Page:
Saturday, July 18, 2009

Simple Things

The journey of grieving has many twists and turns. It presents crossroads and fellow travelers. There are unexpected delays and few shortcuts. The path, although well traveled, remains uncharted.

Knowing that her great grandfather was close to the end, I told my granddaughter that his bags were packed and he was ready to go to heaven. She wanted me to ask him to say hello to her pre-school teacher who had died the year before. She thought maybe they could have a tea party when he arrived at heaven's gate. I did tell him. He died a few hours later.

It made telling my granddaughter easier, I suppose. I told her that Fa was so excited to hear about the tea party, he decided to go right away. This seemed reasonable to her.

"What will be on his headstone?" she asked. I told her that Fa wanted to be buried at sea since he loved fishing so much. There would be no headstone. This, too, seemed reasonable to her. Orville had chosen to be cremated but I did not think this was an explanation I wanted to tackle with a 6 year old.

The next day, she asked if Fa had been buried yet. I told her no. She wanted to know where he was. I replied, in heaven at the tea party. She said it didn't seem right not to have a rock or a stone on the beach, so we would know where he was buried.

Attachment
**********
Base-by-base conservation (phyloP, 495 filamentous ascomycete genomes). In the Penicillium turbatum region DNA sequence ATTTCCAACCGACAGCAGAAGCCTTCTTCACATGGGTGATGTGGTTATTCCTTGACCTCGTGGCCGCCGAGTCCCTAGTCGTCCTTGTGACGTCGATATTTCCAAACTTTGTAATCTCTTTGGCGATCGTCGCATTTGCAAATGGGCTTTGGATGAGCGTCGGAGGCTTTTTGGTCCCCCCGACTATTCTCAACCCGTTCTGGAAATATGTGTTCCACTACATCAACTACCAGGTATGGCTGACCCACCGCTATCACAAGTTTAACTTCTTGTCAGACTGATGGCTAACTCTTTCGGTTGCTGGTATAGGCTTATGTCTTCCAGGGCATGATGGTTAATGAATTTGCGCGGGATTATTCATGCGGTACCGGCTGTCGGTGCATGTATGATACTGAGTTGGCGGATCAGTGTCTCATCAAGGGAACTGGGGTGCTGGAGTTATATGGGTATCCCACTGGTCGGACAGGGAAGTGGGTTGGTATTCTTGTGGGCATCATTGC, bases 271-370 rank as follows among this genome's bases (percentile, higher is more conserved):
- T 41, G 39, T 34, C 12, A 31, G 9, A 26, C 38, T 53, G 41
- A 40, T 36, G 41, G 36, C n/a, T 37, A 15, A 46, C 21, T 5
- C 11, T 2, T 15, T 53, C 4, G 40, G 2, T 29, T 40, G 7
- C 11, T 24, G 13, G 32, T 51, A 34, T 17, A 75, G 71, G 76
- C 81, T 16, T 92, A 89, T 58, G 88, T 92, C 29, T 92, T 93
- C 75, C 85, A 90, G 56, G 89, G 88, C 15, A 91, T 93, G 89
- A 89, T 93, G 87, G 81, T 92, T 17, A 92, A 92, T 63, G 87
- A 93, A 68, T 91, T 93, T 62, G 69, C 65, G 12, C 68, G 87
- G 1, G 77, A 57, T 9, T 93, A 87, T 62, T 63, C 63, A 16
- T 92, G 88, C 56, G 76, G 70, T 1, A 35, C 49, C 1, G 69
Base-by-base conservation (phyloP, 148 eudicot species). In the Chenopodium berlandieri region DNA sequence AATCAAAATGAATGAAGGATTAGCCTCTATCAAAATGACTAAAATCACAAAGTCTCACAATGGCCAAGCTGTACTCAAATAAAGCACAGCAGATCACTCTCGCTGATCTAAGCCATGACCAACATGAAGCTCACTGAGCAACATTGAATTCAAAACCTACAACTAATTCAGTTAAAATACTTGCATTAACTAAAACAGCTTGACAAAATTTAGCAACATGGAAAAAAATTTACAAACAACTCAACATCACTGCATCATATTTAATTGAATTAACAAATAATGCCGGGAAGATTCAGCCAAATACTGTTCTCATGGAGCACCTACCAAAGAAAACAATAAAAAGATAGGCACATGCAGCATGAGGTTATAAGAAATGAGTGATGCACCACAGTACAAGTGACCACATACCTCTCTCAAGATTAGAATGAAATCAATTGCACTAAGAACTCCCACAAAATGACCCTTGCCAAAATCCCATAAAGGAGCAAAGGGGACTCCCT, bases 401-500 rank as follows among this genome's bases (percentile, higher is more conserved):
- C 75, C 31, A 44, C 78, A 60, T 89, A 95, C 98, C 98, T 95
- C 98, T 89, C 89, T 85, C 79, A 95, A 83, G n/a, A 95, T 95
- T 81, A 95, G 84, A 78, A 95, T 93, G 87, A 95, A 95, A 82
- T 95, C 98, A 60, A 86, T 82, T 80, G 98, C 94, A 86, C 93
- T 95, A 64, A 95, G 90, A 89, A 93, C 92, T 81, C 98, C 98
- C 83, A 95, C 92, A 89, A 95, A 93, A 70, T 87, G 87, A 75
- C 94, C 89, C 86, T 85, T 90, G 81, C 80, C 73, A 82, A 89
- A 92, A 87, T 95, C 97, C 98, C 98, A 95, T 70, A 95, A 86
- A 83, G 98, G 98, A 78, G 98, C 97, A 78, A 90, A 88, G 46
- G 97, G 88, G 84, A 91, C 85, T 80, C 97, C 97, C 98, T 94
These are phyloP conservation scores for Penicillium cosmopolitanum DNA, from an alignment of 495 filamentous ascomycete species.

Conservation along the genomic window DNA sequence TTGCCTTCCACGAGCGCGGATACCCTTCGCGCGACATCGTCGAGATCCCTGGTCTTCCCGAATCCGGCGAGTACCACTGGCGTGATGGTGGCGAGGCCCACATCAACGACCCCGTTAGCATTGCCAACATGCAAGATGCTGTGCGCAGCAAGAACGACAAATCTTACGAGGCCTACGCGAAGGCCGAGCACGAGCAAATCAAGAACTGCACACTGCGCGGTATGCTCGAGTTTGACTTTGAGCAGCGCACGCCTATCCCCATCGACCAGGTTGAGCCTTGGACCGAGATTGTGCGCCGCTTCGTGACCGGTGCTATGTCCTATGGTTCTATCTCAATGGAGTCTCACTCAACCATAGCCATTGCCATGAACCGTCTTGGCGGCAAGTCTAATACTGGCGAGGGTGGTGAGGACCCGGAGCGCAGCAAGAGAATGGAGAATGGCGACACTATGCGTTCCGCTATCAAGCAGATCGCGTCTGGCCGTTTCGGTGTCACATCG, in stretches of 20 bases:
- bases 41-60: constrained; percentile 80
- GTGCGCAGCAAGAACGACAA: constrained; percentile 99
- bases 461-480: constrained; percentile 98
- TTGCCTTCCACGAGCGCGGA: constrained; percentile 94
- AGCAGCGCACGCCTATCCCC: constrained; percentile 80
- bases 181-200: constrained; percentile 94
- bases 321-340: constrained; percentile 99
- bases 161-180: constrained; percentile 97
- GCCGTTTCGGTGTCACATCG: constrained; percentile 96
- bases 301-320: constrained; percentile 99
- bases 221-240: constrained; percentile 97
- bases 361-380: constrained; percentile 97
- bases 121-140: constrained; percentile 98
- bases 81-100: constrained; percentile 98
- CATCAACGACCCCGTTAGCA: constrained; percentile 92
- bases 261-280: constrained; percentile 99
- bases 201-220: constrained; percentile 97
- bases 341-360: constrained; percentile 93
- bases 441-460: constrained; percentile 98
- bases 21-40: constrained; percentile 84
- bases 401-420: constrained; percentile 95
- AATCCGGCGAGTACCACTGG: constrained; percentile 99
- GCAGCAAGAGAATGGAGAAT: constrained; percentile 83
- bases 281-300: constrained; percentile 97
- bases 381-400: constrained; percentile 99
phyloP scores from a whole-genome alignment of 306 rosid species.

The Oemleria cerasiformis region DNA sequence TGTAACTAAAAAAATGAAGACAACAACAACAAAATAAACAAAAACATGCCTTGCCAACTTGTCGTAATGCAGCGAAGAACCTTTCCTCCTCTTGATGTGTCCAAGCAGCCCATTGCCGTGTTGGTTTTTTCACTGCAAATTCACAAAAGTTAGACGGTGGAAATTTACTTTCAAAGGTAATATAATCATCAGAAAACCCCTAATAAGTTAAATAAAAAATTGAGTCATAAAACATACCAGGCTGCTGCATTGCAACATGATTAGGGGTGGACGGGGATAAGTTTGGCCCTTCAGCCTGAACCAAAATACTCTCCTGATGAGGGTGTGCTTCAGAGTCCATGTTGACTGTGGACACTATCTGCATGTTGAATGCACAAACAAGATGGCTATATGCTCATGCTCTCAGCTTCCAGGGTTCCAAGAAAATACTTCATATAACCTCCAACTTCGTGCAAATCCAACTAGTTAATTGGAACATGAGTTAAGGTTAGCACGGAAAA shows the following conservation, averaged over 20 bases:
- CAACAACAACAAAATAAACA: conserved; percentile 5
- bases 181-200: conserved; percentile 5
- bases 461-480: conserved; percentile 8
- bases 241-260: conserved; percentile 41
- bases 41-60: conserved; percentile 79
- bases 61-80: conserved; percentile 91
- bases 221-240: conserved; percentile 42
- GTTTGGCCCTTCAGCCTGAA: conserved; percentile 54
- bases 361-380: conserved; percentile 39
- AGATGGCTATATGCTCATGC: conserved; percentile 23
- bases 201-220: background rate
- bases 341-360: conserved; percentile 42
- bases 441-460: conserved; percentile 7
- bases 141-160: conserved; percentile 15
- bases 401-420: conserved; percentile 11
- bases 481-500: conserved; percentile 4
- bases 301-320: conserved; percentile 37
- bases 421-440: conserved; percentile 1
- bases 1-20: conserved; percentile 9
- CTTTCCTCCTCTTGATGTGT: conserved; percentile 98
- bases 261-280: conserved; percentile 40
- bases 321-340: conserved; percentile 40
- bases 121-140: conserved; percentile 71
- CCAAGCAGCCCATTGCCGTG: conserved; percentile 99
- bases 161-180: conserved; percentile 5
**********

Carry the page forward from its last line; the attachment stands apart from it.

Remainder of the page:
"It's important to know," she said. I told her we would think about it and find someway to mark where he was.

On Fathers Day she sang Amazing Grace for him. Although he didn't know who was singing the sweet melody, his eyes lit up and a smile came to his lips. She wanted to sing it again for him. We will plan a memorial in a few weeks and promised her she could sing it for him then.

A fisherman, with nothing more than a high school sophomore education, is dearly loved by a small little girl, who for most of her life, he didn't know. Yet she remembers and wants to keep on remembering. Not through tears but through the simple things, a song, a stone - bookmarks to return to, a place to honor, a moment in time that says he was here.

The journey continues.